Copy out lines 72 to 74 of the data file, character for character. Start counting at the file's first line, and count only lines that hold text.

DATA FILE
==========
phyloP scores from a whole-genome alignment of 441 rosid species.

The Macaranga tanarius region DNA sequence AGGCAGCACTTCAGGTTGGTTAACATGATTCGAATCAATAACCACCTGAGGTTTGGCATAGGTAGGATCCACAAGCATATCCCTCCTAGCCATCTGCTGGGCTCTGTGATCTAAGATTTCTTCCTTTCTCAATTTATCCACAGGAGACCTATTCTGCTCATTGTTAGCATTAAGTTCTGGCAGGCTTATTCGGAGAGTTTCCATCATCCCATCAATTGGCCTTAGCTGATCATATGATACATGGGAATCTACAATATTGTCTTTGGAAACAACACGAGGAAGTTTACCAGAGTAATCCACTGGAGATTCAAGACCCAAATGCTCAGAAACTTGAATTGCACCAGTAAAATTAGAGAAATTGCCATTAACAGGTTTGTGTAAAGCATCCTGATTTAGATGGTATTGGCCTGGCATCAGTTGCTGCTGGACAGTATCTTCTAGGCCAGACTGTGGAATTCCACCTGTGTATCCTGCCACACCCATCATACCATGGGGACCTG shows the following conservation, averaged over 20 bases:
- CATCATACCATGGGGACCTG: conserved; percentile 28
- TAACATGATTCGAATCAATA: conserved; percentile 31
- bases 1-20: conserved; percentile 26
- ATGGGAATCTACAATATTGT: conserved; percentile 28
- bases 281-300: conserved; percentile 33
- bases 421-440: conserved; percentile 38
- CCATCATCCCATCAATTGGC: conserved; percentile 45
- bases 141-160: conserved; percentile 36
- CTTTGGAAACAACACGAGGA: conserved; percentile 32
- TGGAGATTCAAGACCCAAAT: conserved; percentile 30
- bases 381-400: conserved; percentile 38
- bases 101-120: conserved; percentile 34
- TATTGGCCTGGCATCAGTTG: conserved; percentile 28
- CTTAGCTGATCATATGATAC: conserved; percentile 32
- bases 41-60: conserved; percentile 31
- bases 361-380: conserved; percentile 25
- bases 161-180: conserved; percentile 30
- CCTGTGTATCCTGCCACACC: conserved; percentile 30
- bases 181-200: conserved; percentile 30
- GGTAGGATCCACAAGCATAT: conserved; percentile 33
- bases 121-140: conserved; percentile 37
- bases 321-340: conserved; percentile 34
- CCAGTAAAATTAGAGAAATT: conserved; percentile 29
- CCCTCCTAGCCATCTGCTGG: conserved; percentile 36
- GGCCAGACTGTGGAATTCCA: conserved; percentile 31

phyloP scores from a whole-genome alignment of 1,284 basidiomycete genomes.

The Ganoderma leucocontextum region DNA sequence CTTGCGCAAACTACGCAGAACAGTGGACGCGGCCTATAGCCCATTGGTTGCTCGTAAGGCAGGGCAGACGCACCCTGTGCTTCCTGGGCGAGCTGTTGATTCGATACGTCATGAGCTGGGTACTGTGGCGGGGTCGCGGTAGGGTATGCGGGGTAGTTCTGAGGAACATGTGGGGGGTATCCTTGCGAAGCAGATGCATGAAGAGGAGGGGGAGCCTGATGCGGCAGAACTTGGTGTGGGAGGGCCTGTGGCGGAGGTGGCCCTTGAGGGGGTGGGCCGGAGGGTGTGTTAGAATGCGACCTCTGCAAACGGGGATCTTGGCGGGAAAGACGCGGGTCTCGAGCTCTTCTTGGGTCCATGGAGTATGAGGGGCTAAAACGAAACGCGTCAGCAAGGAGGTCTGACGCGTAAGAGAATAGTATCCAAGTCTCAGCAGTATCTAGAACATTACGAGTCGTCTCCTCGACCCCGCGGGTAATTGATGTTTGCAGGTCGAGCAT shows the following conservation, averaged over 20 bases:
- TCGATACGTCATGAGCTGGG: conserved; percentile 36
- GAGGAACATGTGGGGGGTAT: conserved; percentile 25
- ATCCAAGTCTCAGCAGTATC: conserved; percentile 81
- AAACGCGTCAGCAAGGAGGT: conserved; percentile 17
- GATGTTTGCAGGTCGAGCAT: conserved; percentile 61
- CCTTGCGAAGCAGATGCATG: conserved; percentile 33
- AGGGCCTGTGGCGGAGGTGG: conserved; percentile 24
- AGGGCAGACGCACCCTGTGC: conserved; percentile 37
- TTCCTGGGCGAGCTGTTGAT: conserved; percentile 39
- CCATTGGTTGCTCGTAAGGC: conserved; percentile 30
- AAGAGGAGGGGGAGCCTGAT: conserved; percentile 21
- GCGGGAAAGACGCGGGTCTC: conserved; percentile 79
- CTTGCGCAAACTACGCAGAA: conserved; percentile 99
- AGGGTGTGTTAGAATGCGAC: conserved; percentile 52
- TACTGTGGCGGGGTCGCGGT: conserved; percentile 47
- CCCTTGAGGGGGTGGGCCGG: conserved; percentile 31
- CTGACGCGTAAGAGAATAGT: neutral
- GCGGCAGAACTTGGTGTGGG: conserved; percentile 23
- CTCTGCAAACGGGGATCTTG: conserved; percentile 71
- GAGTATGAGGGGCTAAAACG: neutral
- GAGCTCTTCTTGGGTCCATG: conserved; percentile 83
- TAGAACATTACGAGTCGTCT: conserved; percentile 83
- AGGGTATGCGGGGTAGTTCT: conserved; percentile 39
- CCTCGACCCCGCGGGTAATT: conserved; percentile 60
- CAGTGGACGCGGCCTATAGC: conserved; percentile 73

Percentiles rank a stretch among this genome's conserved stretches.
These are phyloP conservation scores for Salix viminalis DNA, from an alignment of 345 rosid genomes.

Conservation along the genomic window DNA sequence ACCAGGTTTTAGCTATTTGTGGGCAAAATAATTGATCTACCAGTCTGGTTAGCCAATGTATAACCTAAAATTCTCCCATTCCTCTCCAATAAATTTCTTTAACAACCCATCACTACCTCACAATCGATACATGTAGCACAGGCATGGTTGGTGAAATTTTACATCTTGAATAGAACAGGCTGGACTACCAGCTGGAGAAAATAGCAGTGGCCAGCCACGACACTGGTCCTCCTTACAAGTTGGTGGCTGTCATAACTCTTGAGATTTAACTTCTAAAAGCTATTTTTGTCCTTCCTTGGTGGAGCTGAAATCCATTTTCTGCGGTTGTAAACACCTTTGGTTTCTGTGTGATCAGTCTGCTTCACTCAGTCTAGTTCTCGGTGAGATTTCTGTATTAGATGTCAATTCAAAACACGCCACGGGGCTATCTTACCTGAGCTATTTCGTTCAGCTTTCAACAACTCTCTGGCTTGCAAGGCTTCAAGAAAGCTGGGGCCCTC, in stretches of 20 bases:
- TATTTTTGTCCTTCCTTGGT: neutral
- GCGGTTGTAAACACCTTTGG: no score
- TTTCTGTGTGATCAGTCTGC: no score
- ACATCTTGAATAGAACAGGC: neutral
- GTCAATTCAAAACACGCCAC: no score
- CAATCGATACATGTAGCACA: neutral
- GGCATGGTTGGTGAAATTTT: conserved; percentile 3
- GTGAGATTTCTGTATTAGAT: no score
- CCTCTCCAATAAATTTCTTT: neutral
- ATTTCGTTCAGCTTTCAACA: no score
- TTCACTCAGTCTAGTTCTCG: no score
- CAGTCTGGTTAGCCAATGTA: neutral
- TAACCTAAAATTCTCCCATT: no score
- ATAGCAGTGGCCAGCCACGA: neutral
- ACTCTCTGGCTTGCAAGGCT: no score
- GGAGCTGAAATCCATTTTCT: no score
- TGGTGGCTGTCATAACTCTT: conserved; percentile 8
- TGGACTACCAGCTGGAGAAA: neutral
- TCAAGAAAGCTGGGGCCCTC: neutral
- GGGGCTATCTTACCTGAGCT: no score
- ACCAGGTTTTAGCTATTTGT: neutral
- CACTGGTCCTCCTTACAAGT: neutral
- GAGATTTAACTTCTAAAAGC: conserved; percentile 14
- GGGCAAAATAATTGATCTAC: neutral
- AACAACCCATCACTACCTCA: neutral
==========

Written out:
- ACTCTCTGGCTTGCAAGGCT: no score
- GGAGCTGAAATCCATTTTCT: no score
- TGGTGGCTGTCATAACTCTT: conserved; percentile 8